Do you experience back, neck or other pain that lingers on? Or that keeps coming back? Maybe you tried going to the doctor, medication, exercise, massage, alternative therapies? All of those are great things to do and everything has it’s time and place, but I’d like to tell you about my experience with pain in the hope that it will help you.

What helped me to overcome back and neck pain that was already chronic and beginning to shoot down my arm was the Alexander Technique. For years I constantly experienced muscle spasms that left me unable to turn my head. I was used to always having some degree of pain. I was often unable to sit, stand or work comfortably, and the pain got in the way of dancing, running and enjoying life.

What I didn’t know then was that I was compressing myself and causing my pain myself. I was desperate when the insurance I had at the time wouldn’t cover any more physical therapy, massage, chiropractic, shots or drugs, and none of that was helping anyway. Some friends suggested I try Alexander Technique lessons.

In my case, the change was instantaneous. I was overjoyed to be able to move freely and I’d walk around grinning! However, it took time to be able to sustain the new way of coordinating myself without falling back into my old habits.

As I continued to learn the Alexander Technique, I learned to coordinate my mind-body self with an increased awareness of my own self and my automatic reactions. I became more and more able to see my harmful habits and to choose something different. Postural habits are an ingrained part of us, so it’s normal that we can’t see them, and they especially take control when we’re focused on doing something – which is just about all the time! But with this practice, I learned to include myself in my activities, and pay attention to the HOW rather than just focusing on the goal I wanted to accomplish.

I became more able to be in the present moment in my body and in my present surroundings. It might sound a little like meditation, and well, it is a little like that, only with your whole self and not just at specific times, but in any and every activity of life.

I decided to do the intense 1,600-hour, three-year certification program of daily half-day training. I was fascinated by Alexander’s revolutionary discovery of human head-spine coordination and wholeness of being that is supported by modern-day neuroscience and biomechanics. Always the skeptic, I questioned everything – and learned a great deal about my own habitual thought patterns. Since then, in myself and in my students I have seen repeatedly that when applied, the Alexander Technique always leads to increased mind-body coordination, which leads to reduced pain, ease of movement, reductions in stress and anxiety, improved breathing, greater spatial awareness and more.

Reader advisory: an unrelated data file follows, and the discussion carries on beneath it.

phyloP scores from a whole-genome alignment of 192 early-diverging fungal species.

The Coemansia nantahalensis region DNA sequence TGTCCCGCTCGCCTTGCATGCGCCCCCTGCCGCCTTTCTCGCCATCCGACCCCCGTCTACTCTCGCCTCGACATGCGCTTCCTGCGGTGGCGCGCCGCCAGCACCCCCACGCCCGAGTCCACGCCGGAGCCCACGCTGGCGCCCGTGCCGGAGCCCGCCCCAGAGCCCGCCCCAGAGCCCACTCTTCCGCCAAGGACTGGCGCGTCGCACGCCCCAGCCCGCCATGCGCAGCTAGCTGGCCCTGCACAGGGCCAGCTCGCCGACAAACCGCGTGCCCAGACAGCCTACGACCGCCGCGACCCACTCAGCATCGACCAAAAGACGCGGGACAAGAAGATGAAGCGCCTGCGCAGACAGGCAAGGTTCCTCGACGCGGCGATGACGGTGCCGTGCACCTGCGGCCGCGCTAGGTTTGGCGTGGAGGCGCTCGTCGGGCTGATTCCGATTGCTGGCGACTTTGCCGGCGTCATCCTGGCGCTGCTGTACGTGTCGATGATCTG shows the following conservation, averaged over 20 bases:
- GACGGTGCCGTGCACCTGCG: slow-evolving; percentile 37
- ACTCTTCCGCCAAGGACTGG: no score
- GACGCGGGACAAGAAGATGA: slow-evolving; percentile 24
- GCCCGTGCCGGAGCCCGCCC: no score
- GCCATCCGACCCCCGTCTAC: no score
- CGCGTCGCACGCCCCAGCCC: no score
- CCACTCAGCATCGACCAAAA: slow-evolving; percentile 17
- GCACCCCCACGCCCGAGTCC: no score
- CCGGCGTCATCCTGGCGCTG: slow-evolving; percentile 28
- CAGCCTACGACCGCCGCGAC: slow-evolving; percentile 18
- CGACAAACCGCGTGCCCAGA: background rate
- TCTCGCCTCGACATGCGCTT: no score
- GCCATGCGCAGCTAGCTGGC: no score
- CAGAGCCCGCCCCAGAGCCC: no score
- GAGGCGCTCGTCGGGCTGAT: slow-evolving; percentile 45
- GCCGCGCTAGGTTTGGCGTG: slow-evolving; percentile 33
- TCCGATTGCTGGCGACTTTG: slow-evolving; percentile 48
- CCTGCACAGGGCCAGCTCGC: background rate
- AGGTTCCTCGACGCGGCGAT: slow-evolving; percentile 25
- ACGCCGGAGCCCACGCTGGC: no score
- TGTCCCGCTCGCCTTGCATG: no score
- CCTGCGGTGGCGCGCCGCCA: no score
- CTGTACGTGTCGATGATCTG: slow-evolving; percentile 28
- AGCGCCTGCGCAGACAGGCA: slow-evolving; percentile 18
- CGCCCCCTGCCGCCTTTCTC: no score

Now I have developed the skill of paying attention to myself, my own reactions and habits as I do my activities so that they don’t get in the way of what I want to do. It doesn’t mean everything’s perfect and nothing ever hurts, but the relatively few times something does get out of whack, I know how to deal with it and I recover my equilibrium much more quickly and easily. I think that’s important to mention. We never reach a state of perfection, and that makes the process of self-discovery much more enjoyable!

The Alexander Technique is not a therapy that someone does to you, and it’s not a kind of exercise. It’s a way of relearning how to coordinate yourself naturally, that has therapeutic effects and that helps you get more out of the exercise that you do, without excess tension or strain.

Alexander’s discovery and technique for coordinating our mind-body selves is applicable to anything and everything, because it is a way of becoming aware of what we are actually doing as opposed to what we think we are doing. It’s a way of allowing our natural coordination to function rather than our self-imposed limitations.

Are you ready to learn more about yourself and get out of pain?

I’ll be teaching group and private Alexander Technique lessons in and around Mission Valley, Missoula and Helena, MT, this summer. Contact me at to schedule a private lesson or sign up for a group class. You can also bring Alexander Technique training into your workplace.